Some wars are horrible but necessary, such as the Second World War. Others are horrible but stupid, such as the War of 1812.
In the annals of war, the 1812-1814 conflict was among the dumbest ever fought. It featured largely bad military leadership, vague objectives, scattered and messy battles and, critically, sizable elements on both sides of the Canadian-U.S. border that wanted the other side to win.
In the cardboard version of history taught in Canada (and the U.S.), the war was good guys against bad guys: the noble (or ignoble) British against the freedom-loving (or aggressor) Americans. We have Isaac Brock (the only competent general on either side during the entire war) and Laura Secord; the Americans have Commodore Oliver Perry and General Andrew Jackson.
In the U.S., Republicans were eager for war against Britain, whose government had authorized the boarding of American ships seeking British nationals to be returned to the British navy. Such an affront against the sovereignty of the new U.S. republic required a response: the taking of the British colonies in Canada. U.S. Federalists disagreed mightily. Britain was fighting the greater enemy, Napoleonic France. A war with Britain was against the wrong enemy, in the wrong place, for the wrong reasons.
Thousands of Americans had emigrated to what’s now Canada to take advantage of the offer of free land. Although they were forced to swear allegiance to the British Crown, many of them sympathized with the republican ideals of their native country. They would have been happy if the Americans had won the war.
It was, therefore, a messy war with sharp divisions within each country that dragged native peoples into the conflict, so that they, too, were fighting among themselves. As usual, they got nothing from war, except death and broken promises.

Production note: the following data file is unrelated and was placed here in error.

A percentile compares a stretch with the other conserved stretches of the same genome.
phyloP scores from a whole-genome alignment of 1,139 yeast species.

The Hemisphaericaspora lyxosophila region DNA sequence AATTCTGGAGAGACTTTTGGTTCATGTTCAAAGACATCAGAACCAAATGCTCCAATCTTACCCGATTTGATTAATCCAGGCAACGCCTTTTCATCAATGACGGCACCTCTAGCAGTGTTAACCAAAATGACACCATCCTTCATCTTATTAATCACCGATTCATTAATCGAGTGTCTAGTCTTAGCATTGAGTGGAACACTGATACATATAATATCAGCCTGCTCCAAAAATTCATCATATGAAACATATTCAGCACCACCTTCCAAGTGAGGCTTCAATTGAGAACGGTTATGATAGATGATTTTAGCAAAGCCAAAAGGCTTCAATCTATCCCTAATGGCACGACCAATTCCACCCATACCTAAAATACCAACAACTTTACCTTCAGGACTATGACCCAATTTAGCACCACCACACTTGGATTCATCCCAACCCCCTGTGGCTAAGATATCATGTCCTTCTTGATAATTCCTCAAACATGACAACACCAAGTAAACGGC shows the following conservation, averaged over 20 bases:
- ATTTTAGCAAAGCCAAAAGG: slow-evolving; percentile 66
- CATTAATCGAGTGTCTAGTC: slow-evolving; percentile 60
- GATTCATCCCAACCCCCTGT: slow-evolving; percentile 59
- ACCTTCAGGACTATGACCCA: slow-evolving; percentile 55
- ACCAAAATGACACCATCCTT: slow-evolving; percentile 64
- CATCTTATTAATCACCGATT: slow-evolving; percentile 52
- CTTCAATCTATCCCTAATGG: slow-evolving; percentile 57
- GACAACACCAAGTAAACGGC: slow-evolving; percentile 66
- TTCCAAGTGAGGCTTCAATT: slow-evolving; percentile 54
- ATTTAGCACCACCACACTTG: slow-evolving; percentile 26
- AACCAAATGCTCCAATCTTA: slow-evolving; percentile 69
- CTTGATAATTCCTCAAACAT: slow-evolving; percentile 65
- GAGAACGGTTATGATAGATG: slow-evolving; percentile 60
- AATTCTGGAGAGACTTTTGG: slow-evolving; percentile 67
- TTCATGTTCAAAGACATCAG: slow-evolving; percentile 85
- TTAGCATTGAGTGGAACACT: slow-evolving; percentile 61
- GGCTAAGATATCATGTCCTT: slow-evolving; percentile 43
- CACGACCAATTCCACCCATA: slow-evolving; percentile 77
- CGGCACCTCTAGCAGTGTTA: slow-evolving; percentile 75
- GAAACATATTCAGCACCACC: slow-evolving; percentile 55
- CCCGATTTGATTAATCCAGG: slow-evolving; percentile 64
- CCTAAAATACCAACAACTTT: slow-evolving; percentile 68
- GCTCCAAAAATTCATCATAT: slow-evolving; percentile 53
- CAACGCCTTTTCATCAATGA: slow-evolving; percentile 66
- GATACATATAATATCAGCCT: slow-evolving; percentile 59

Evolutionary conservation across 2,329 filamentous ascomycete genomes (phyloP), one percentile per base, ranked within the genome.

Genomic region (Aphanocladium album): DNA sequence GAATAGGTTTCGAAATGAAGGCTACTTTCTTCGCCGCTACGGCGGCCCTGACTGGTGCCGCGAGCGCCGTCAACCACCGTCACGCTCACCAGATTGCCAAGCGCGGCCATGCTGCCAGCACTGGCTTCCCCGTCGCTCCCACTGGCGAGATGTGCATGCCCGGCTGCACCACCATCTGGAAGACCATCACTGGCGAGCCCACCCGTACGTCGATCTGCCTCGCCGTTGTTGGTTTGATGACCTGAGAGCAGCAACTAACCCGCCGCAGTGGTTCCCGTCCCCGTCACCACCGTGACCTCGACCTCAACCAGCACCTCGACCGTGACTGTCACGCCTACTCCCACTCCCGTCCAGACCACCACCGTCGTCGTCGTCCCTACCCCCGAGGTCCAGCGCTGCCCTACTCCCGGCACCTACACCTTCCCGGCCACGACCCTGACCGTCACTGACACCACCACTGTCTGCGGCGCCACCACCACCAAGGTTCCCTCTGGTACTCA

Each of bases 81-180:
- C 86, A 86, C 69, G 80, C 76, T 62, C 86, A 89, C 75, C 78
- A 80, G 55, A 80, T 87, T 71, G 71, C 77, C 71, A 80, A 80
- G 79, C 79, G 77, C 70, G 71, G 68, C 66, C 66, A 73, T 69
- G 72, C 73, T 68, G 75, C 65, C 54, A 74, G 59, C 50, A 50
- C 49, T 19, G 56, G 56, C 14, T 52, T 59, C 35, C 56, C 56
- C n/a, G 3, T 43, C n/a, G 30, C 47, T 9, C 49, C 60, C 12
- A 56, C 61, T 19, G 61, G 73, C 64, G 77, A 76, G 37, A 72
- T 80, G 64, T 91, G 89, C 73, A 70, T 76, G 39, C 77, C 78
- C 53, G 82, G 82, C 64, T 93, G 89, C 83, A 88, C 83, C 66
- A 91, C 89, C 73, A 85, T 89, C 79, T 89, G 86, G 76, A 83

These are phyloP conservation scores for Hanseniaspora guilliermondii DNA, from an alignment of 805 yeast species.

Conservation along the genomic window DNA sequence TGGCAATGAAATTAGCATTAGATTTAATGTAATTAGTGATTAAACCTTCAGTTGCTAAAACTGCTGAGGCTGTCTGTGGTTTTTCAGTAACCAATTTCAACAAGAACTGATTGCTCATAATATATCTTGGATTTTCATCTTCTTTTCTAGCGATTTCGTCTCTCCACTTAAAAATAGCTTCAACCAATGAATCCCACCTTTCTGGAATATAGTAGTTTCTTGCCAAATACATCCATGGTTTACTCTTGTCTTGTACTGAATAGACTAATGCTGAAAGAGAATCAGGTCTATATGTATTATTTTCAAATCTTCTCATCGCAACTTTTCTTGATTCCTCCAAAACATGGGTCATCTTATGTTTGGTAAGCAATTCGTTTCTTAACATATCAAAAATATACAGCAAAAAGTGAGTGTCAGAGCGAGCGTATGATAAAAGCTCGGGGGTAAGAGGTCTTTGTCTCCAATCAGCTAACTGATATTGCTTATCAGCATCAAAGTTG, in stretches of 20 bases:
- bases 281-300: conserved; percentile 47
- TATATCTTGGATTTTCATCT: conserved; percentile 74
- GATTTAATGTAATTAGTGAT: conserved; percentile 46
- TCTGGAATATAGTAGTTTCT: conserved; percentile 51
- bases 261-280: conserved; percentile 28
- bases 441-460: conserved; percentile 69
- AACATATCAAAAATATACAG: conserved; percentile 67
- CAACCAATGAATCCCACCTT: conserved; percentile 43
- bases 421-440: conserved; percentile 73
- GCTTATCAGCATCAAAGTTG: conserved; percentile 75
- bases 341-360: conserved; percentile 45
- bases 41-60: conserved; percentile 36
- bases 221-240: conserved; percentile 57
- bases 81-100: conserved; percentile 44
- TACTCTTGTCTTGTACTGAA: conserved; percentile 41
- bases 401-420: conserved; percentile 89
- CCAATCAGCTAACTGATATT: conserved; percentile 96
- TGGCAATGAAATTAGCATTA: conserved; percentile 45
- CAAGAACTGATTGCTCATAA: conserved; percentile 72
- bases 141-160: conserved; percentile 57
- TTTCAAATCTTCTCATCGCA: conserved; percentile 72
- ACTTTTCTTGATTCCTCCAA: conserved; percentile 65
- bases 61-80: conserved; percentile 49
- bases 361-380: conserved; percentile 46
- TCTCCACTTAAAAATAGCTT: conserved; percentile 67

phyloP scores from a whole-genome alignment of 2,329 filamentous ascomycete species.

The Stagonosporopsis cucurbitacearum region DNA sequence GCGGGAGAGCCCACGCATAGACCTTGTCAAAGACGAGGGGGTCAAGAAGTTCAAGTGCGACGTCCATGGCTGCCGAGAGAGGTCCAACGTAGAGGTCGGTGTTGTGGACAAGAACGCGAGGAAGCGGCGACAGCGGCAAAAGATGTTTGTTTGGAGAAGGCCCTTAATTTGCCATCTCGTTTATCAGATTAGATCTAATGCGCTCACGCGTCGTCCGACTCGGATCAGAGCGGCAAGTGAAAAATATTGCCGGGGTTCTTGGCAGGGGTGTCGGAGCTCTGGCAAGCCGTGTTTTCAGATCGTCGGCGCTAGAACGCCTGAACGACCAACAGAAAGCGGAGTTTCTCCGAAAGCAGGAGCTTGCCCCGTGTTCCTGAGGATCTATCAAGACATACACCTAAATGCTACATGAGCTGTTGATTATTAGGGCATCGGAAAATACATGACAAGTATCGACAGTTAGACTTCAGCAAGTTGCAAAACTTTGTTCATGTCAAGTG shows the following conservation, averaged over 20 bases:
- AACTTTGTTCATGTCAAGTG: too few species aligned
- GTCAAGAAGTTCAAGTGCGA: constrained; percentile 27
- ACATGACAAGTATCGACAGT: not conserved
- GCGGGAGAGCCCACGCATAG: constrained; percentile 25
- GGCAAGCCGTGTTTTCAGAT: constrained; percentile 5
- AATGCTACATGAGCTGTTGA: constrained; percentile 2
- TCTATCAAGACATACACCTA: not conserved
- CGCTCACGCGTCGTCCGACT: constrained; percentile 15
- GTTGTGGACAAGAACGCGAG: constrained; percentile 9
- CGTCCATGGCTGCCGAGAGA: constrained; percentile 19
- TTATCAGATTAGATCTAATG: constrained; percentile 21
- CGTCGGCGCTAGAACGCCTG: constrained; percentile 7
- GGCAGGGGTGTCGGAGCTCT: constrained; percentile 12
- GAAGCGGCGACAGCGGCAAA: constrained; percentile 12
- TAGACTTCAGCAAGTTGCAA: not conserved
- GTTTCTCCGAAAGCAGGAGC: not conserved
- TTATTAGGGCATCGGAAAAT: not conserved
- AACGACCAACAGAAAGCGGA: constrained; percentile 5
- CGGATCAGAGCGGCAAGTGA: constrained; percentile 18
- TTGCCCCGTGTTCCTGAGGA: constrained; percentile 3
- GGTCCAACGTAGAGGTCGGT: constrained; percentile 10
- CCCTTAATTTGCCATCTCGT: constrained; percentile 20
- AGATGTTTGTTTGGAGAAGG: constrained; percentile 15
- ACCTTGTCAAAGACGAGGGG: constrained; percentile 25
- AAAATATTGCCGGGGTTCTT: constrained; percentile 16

Commemorating this war, then, risks turning it into an exercise not of accurate historical account but of contemporary nationalistic propaganda. To this danger can be added the Harper government’s relentless attempt to appropriate and invent symbols of Canadian pride, and to associate itself with them, fresh witness to which is the setting aside of nearly $12-million over the next three years for an 1812 Commemoration Fund.
Before a penny is spent from this fund, everyone associated with it, and as many Canadians and Americans as possible, should read Alan Taylor’s The Civil War of 1812. On turning the last page of this outstanding book, any fair-minded reader would call time out on the Commemoration Fund.
They would demand that the commemoration be called off entirely, or that the money be spent teaching people on both sides what really happened and what a folly the whole thing was. Better still, the money, were it to be spent at all, should be to remind us not of this North American war between the U.S. Republic and an outpost of the British Empire (there was no sense of being “Canadian” at the time) but of two centuries of uninterrupted and merciful peace.
Mr. Taylor has won both the Pulitzer Prize and the Bancroft Prize for American history. So his intellectual pedigree is superb. His field of interest is the history of the borderland area between Canada and the U.S. in the 18th and 19th centuries. Although American, he’s scrupulously fair; indeed, his depictions of U.S. military ineptitude and political squabbling won’t endear him to tub-thumping patriots south of the border. The plundering and pillaging by American soldiers in Canada, especially after the burning of York (now Toronto), withered sympathy for the U.S. cause in Upper Canada. This being war, of course, the British and their Indian allies responded in kind as they thrust into the Michigan Territory and the Niagara River Valley.
People in Canada who preferred a U.S. victory sent intelligence information to invading Americans; Federalists in the U.S. supplied intelligence to British forces. There was a cross-border war, and there was a civil war within each side. Chances are, this critical element won’t be highlighted in the cardboard version promoted by the Commemoration Fund.
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